This clinical study of my motivations helped me be the same on the inside as on the outside. And wow, this made me feel powerful. Because I wasn’t acting out of guilt or duty, but joy, I could be myself. Because, whether I like it or not, joy is a word that gets tossed around when people talk about me. It didn’t used to be real joy. It was just some kind of surface façade of bubbliness. But this year, it was joy, because my motivations were in the right place.

I had several encounters this year which surprised me. Me, who hates mingling, who hates small talk, but does it with great skill? Well, when I was doing an activity with joy, I didn’t hate the mingling and small talk so much. I didn’t feel the need to make people laugh to know that the interaction was going well. I know this seems so small a thing, but really, for me, this was huge.

Wow, I am realizing that I really did make strides in this area this year. I am thinking of one particular situation, one that sticks out in my mind as a highlight of the year. It was a dinner with several moms from the school my boys used to go to. They are almost all Muslim women, most of them veiled. They are moms I would see every day at school pick-up and drop-off. We were very friendly, our kids would play together at the park, we would share snacks and salacious gossip about the teachers. We were all foreigners. We had a bond.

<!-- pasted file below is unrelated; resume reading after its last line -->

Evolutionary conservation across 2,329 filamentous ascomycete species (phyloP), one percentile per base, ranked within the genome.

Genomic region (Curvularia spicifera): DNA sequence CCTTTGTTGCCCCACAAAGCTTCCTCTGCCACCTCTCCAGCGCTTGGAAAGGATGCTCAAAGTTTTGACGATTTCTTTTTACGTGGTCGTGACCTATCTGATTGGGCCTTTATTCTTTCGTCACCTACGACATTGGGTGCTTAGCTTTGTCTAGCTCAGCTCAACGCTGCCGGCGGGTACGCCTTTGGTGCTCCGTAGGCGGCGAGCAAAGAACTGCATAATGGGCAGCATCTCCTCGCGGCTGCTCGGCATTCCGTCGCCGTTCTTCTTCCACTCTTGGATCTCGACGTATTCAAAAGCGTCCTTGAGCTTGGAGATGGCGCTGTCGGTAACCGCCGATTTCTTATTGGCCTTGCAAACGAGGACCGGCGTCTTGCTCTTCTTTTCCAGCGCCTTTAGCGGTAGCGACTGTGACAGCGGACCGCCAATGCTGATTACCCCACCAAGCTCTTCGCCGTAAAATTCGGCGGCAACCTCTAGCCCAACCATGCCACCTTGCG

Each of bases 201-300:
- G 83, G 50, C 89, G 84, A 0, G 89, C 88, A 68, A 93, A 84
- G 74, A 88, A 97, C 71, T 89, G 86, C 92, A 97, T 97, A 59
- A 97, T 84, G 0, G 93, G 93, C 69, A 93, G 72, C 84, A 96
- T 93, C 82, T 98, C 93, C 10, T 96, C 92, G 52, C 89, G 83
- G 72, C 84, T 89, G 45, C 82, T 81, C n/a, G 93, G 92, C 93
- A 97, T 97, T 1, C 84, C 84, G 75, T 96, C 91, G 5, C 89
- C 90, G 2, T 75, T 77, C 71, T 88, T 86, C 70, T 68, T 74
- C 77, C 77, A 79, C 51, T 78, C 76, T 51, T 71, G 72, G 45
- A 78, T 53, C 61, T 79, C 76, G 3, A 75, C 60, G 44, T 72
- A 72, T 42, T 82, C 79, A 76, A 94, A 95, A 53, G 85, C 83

When one of the moms lost her dad to COVID back in her home country, she was devastated to not be able to return home for his funeral. So, in his honor, she organized a dinner in his honor and invited us moms. Dinner was amazing. Conversation was so easy. After dinner, all the women got out their prayer shawls and one of the women lead, in Arabic, a prayer for the dead. Another woman sang a song. I had a little niggling in my heart to sing something, since, as you know, I am a funeral singer.

So, while everyone still had their heads bowed in prayer, I sang “It is Well.” I didn’t sing it because I wanted to be heard. I sang it to honor my friend’s father, I sang it because it is a song that I sing regularly at funerals and I know it by heart. With all my flaws and humanity, I still had something to bring to the table.

It was, hands down, the most beautiful, natural, most joy-filled evening of the year.